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README.md

scrapmetal: Scrap Your Rust Boilerplate

Build Status scrapmetal on crates.io scrapmetal on docs.rs

Generic transformations, queries, and mutations for Rust without the boilerplate.

A port of some of the ideas and code from "Scrap Your Boilerplate: A Practical Design Pattern for Generic Programming" by Lämmel and Peyton Jones to Rust.

⚠ Depends on the specialization nightly Rust feature. ⚠


Say we work on some software that models companies, their departments, sub-departments, employees, and salaries. We might have some type definitions similar to this:

pub struct Company(pub Vec<Department>);

pub struct Department(pub Name, pub Manager, pub Vec<SubUnit>);

pub enum SubUnit {
    Person(Employee),
    Department(Box<Department>),
}

pub struct Employee(pub Person, pub Salary);

pub struct Person(pub Name, pub Address);

pub struct Salary(pub f64);

pub type Manager = Employee;
pub type Name = &'static str;
pub type Address = &'static str;

One of our companies has had a morale problem lately, and we want to transform it into a new company where everyone is excited to come in every Monday through Friday morning. But we can't really change the nature of the work, so we figure we can just give the whole company a 10% raise and call it close enough. This requires writing a bunch of functions with type signatures like fn(self, k: f64) -> Self for every type that makes up a Company, and since we recognize the pattern, we should be good Rustaceans and formalize it with a trait:

pub trait Increase: Sized {
    fn increase(self, k: f64) -> Self;
}

A company with increased employee salaries is made by increasing the salaries of each of its departments' employees:

impl Increase for Company {
    fn increase(self, k: f64) -> Company {
        Company(
            self.0
                .into_iter()
                .map(|d| d.increase(k))
                .collect()
        )
    }
}

A department with increased employee salaries is made by increasing its manager's salary and the salary of every employee in its sub-units:

impl Increase for Department {
    fn increase(self, k: f64) -> Department {
        Department(
            self.0,
            self.1.increase(k),
            self.2
                .into_iter()
                .map(|s| s.increase(k))
                .collect(),
        )
    }
}

A sub-unit is either a single employee or a sub-department, so either increase the employee's salary, or increase the salaries of all the people in the sub-department respectively:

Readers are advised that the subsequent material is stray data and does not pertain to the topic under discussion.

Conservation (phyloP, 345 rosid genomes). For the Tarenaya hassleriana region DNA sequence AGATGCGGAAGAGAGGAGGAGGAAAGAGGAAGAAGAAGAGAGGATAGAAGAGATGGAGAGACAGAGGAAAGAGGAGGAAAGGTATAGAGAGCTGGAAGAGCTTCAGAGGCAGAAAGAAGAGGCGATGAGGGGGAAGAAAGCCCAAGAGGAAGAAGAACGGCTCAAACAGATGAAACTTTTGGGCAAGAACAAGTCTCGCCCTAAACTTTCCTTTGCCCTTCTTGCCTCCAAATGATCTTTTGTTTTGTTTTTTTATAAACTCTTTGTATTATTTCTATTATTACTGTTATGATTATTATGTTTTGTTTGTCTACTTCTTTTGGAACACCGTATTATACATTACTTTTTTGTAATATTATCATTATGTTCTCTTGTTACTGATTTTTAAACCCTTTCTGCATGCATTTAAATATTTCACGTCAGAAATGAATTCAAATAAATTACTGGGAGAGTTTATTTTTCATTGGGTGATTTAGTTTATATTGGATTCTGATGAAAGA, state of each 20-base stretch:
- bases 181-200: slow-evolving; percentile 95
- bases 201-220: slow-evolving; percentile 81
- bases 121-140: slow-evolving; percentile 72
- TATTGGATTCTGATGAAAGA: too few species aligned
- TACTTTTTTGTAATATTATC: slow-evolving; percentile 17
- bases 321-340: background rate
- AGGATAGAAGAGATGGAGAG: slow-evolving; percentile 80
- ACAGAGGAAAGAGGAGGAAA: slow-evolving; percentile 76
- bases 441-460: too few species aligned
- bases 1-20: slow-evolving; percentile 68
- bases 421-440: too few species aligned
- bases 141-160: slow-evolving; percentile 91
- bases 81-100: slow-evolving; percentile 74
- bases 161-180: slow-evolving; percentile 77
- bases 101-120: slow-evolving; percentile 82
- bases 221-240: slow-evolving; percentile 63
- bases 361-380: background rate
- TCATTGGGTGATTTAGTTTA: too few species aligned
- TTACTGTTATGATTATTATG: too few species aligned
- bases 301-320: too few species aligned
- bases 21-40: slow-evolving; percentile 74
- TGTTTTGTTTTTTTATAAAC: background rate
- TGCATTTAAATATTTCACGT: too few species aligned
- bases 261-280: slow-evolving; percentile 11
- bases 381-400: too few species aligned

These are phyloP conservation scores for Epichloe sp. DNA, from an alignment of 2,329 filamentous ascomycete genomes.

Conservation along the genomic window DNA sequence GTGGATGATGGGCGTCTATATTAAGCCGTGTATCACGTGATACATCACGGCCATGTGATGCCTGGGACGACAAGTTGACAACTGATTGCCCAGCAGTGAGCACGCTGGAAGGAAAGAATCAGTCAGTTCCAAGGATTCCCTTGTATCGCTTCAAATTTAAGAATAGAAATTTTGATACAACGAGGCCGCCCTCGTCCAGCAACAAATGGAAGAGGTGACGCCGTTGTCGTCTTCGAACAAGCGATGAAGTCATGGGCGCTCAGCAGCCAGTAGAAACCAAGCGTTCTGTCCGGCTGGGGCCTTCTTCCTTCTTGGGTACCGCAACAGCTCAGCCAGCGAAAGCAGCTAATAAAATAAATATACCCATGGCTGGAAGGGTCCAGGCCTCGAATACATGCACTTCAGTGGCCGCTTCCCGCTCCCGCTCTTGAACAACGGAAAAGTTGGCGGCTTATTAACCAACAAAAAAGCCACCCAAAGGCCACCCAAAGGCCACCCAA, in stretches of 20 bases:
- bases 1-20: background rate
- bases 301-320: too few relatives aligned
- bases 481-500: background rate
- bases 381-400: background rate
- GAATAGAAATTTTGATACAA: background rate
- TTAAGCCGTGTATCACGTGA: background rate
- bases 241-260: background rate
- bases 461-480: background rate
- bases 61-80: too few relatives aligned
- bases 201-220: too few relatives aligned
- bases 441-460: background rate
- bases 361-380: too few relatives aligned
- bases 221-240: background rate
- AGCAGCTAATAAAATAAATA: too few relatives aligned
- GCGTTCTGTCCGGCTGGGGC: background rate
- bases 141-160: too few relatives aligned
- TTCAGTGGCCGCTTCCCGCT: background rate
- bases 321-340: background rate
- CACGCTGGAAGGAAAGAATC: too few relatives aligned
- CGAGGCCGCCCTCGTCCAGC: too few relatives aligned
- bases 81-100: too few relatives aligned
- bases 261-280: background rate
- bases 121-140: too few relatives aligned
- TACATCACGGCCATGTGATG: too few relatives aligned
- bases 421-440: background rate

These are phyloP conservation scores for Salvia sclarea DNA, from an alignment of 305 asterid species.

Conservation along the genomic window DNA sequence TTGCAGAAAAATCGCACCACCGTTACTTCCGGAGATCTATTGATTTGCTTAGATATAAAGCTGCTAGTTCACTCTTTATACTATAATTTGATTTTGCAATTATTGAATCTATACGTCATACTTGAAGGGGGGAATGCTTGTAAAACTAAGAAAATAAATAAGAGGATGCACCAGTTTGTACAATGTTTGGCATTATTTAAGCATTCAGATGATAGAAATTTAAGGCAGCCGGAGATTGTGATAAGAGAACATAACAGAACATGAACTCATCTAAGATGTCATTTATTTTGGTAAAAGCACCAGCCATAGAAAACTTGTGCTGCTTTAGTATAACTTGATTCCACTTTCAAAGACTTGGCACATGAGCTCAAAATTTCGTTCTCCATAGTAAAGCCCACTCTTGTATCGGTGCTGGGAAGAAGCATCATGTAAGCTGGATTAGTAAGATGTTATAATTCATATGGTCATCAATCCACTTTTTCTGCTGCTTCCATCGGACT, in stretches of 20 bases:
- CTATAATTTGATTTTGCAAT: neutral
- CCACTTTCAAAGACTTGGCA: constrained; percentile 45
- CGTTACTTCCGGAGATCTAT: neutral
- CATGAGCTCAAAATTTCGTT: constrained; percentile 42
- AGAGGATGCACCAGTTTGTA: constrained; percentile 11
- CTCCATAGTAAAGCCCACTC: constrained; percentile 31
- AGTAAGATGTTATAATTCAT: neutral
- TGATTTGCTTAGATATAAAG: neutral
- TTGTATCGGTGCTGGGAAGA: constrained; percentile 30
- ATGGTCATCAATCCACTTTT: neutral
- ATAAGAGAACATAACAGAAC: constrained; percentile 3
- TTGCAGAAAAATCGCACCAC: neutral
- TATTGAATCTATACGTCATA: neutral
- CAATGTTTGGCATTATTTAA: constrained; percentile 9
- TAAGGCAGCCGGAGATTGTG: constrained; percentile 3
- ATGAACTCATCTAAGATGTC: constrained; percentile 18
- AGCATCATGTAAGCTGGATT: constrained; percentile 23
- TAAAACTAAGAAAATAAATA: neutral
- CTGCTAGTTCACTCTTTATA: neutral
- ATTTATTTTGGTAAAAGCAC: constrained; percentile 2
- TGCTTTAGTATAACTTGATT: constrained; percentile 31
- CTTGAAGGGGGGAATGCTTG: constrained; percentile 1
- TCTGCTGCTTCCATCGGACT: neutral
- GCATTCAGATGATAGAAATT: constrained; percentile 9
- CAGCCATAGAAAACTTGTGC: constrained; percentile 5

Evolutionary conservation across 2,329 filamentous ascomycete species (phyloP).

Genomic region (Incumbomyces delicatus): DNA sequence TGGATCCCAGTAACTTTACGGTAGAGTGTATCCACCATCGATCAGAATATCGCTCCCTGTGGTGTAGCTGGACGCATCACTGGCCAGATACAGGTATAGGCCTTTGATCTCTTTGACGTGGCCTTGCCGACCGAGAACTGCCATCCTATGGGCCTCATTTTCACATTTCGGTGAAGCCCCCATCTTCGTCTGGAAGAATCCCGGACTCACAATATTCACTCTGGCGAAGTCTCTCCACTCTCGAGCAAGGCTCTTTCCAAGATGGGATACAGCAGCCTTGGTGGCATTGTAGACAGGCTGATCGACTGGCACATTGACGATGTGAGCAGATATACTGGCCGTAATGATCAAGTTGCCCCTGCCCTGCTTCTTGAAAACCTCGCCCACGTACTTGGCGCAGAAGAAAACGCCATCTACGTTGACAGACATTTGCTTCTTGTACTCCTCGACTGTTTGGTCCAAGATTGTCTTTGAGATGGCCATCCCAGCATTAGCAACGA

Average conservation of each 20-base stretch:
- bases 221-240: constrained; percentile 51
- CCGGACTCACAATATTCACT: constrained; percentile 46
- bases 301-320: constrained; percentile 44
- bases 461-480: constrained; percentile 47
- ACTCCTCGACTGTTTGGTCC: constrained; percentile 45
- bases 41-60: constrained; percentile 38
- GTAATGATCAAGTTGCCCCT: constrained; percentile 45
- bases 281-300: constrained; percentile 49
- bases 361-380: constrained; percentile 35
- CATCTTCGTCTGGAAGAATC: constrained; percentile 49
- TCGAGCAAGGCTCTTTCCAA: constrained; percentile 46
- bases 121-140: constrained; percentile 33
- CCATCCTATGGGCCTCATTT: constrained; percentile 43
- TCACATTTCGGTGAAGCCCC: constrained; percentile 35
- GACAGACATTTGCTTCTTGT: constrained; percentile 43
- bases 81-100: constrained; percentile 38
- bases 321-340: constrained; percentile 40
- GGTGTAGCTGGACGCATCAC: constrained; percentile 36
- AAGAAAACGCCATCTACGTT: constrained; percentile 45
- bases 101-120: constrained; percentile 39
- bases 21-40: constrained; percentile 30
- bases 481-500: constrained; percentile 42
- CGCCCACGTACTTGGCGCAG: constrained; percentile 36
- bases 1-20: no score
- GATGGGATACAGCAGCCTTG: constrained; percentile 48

impl Increase for SubUnit {
    fn increase(self, k: f64) -> SubUnit {
        match self {
            SubUnit::Person(e) => {
                SubUnit::Person(e.increase(k))
            }
            SubUnit::Department(d) => {
                SubUnit::Department(Box::new(d.increase(k)))
            }
        }
    }
}

An employee with an increased salary, is that same employee with the salary increased:

impl Increase for Employee {
    fn increase(self, k: f64) -> Employee {
        Employee(self.0, self.1.increase(k))
    }
}

And finally, a lone salary can be increased:

impl Increase for Salary {
    fn increase(self, k: f64) -> Salary {
        Salary(self.0 * (1.0 + k))
    }
}

Pretty straightforward.

But at the same time, that's a whole lot of boilerplate. The only interesting part that has anything to do with actually increasing salaries is the impl Increase for Salary. The rest of the code is just traversal of the data structures. If we were to write a function to rename all the employees in a company, most of this code would remain the same. Surely there's a way to factor all this boilerplate out so we don't have to manually write it all the time?

Enter scrapmetal:

// Imports
#[macro_use]
extern crate scrapmetal_derive;
extern crate scrapmetal;
use scrapmetal::{Everywhere, Transformation};

// Add derive(Term) to type definitions
#[derive(Term)]
pub struct Company(pub Vec<Department>);
// Etc...

// Define the `increase` transformation
let increase = |s: Salary| Salary(s.0 * 1.1);
let mut increase = Everywhere::new(Transformation::new(increase));

// Use the `increase` transformation
let new_company = increase.transform(old_company);

Nothing more required!